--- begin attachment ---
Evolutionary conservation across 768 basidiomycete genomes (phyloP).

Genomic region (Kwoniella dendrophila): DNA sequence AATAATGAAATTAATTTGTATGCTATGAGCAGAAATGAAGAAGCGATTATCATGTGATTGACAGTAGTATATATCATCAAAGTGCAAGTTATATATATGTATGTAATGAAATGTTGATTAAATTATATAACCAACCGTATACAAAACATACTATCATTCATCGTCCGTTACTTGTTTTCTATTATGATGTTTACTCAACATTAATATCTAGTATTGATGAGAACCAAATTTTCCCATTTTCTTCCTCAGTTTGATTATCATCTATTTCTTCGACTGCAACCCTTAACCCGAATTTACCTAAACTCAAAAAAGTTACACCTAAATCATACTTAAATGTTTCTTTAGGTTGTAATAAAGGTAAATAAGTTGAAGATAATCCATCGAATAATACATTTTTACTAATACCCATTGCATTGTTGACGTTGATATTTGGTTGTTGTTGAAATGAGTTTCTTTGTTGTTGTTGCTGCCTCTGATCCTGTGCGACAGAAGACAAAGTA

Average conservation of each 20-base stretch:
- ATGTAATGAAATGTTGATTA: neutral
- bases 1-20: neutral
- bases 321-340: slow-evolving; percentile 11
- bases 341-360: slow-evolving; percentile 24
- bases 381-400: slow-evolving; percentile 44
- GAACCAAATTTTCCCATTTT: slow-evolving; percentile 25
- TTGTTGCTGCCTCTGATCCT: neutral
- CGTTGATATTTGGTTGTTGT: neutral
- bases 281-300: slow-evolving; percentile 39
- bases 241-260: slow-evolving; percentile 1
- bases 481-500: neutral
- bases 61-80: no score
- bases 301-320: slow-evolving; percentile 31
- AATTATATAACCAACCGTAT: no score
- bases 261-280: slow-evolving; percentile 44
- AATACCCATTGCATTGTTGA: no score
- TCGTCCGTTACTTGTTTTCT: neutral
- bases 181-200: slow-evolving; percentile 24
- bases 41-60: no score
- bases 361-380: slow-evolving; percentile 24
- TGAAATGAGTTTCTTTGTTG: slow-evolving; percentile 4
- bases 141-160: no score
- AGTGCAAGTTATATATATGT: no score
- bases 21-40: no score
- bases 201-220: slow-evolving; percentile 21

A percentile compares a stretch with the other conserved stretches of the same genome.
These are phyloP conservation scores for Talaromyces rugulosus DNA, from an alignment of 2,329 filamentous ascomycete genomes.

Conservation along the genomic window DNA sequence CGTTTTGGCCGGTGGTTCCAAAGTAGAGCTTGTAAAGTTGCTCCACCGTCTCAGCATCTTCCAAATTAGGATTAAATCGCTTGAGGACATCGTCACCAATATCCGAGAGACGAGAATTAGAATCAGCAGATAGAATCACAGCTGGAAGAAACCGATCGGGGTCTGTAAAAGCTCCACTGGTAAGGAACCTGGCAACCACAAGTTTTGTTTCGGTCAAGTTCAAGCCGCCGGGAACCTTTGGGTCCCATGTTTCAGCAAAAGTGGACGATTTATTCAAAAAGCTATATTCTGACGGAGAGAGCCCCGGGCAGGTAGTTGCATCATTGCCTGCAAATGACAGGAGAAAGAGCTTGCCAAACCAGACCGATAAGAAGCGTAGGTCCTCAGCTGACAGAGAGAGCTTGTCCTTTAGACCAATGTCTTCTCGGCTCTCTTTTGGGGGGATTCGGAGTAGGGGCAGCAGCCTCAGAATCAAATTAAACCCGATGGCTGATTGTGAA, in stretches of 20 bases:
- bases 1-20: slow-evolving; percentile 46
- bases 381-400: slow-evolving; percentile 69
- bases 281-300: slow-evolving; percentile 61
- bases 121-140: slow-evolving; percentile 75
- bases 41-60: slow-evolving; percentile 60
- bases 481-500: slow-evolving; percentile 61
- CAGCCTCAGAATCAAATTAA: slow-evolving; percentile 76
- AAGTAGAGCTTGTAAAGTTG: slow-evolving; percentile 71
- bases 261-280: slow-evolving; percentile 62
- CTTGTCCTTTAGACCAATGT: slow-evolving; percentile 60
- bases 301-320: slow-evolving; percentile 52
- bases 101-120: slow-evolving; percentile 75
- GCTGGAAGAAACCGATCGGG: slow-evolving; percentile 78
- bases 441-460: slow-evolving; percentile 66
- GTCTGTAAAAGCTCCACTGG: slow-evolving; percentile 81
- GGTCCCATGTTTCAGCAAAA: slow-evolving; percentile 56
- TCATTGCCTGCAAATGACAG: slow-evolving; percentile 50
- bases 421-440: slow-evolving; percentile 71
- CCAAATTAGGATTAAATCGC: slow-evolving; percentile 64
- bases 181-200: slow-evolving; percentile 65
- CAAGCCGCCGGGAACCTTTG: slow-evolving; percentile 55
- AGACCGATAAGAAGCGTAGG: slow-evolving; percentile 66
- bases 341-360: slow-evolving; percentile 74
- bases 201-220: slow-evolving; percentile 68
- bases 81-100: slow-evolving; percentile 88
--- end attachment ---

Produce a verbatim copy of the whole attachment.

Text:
Evolutionary conservation across 768 basidiomycete genomes (phyloP).

Genomic region (Kwoniella dendrophila): DNA sequence AATAATGAAATTAATTTGTATGCTATGAGCAGAAATGAAGAAGCGATTATCATGTGATTGACAGTAGTATATATCATCAAAGTGCAAGTTATATATATGTATGTAATGAAATGTTGATTAAATTATATAACCAACCGTATACAAAACATACTATCATTCATCGTCCGTTACTTGTTTTCTATTATGATGTTTACTCAACATTAATATCTAGTATTGATGAGAACCAAATTTTCCCATTTTCTTCCTCAGTTTGATTATCATCTATTTCTTCGACTGCAACCCTTAACCCGAATTTACCTAAACTCAAAAAAGTTACACCTAAATCATACTTAAATGTTTCTTTAGGTTGTAATAAAGGTAAATAAGTTGAAGATAATCCATCGAATAATACATTTTTACTAATACCCATTGCATTGTTGACGTTGATATTTGGTTGTTGTTGAAATGAGTTTCTTTGTTGTTGTTGCTGCCTCTGATCCTGTGCGACAGAAGACAAAGTA

Average conservation of each 20-base stretch:
- ATGTAATGAAATGTTGATTA: neutral
- bases 1-20: neutral
- bases 321-340: slow-evolving; percentile 11
- bases 341-360: slow-evolving; percentile 24
- bases 381-400: slow-evolving; percentile 44
- GAACCAAATTTTCCCATTTT: slow-evolving; percentile 25
- TTGTTGCTGCCTCTGATCCT: neutral
- CGTTGATATTTGGTTGTTGT: neutral
- bases 281-300: slow-evolving; percentile 39
- bases 241-260: slow-evolving; percentile 1
- bases 481-500: neutral
- bases 61-80: no score
- bases 301-320: slow-evolving; percentile 31
- AATTATATAACCAACCGTAT: no score
- bases 261-280: slow-evolving; percentile 44
- AATACCCATTGCATTGTTGA: no score
- TCGTCCGTTACTTGTTTTCT: neutral
- bases 181-200: slow-evolving; percentile 24
- bases 41-60: no score
- bases 361-380: slow-evolving; percentile 24
- TGAAATGAGTTTCTTTGTTG: slow-evolving; percentile 4
- bases 141-160: no score
- AGTGCAAGTTATATATATGT: no score
- bases 21-40: no score
- bases 201-220: slow-evolving; percentile 21

A percentile compares a stretch with the other conserved stretches of the same genome.
These are phyloP conservation scores for Talaromyces rugulosus DNA, from an alignment of 2,329 filamentous ascomycete genomes.

Conservation along the genomic window DNA sequence CGTTTTGGCCGGTGGTTCCAAAGTAGAGCTTGTAAAGTTGCTCCACCGTCTCAGCATCTTCCAAATTAGGATTAAATCGCTTGAGGACATCGTCACCAATATCCGAGAGACGAGAATTAGAATCAGCAGATAGAATCACAGCTGGAAGAAACCGATCGGGGTCTGTAAAAGCTCCACTGGTAAGGAACCTGGCAACCACAAGTTTTGTTTCGGTCAAGTTCAAGCCGCCGGGAACCTTTGGGTCCCATGTTTCAGCAAAAGTGGACGATTTATTCAAAAAGCTATATTCTGACGGAGAGAGCCCCGGGCAGGTAGTTGCATCATTGCCTGCAAATGACAGGAGAAAGAGCTTGCCAAACCAGACCGATAAGAAGCGTAGGTCCTCAGCTGACAGAGAGAGCTTGTCCTTTAGACCAATGTCTTCTCGGCTCTCTTTTGGGGGGATTCGGAGTAGGGGCAGCAGCCTCAGAATCAAATTAAACCCGATGGCTGATTGTGAA, in stretches of 20 bases:
- bases 1-20: slow-evolving; percentile 46
- bases 381-400: slow-evolving; percentile 69
- bases 281-300: slow-evolving; percentile 61
- bases 121-140: slow-evolving; percentile 75
- bases 41-60: slow-evolving; percentile 60
- bases 481-500: slow-evolving; percentile 61
- CAGCCTCAGAATCAAATTAA: slow-evolving; percentile 76
- AAGTAGAGCTTGTAAAGTTG: slow-evolving; percentile 71
- bases 261-280: slow-evolving; percentile 62
- CTTGTCCTTTAGACCAATGT: slow-evolving; percentile 60
- bases 301-320: slow-evolving; percentile 52
- bases 101-120: slow-evolving; percentile 75
- GCTGGAAGAAACCGATCGGG: slow-evolving; percentile 78
- bases 441-460: slow-evolving; percentile 66
- GTCTGTAAAAGCTCCACTGG: slow-evolving; percentile 81
- GGTCCCATGTTTCAGCAAAA: slow-evolving; percentile 56
- TCATTGCCTGCAAATGACAG: slow-evolving; percentile 50
- bases 421-440: slow-evolving; percentile 71
- CCAAATTAGGATTAAATCGC: slow-evolving; percentile 64
- bases 181-200: slow-evolving; percentile 65
- CAAGCCGCCGGGAACCTTTG: slow-evolving; percentile 55
- AGACCGATAAGAAGCGTAGG: slow-evolving; percentile 66
- bases 341-360: slow-evolving; percentile 74
- bases 201-220: slow-evolving; percentile 68
- bases 81-100: slow-evolving; percentile 88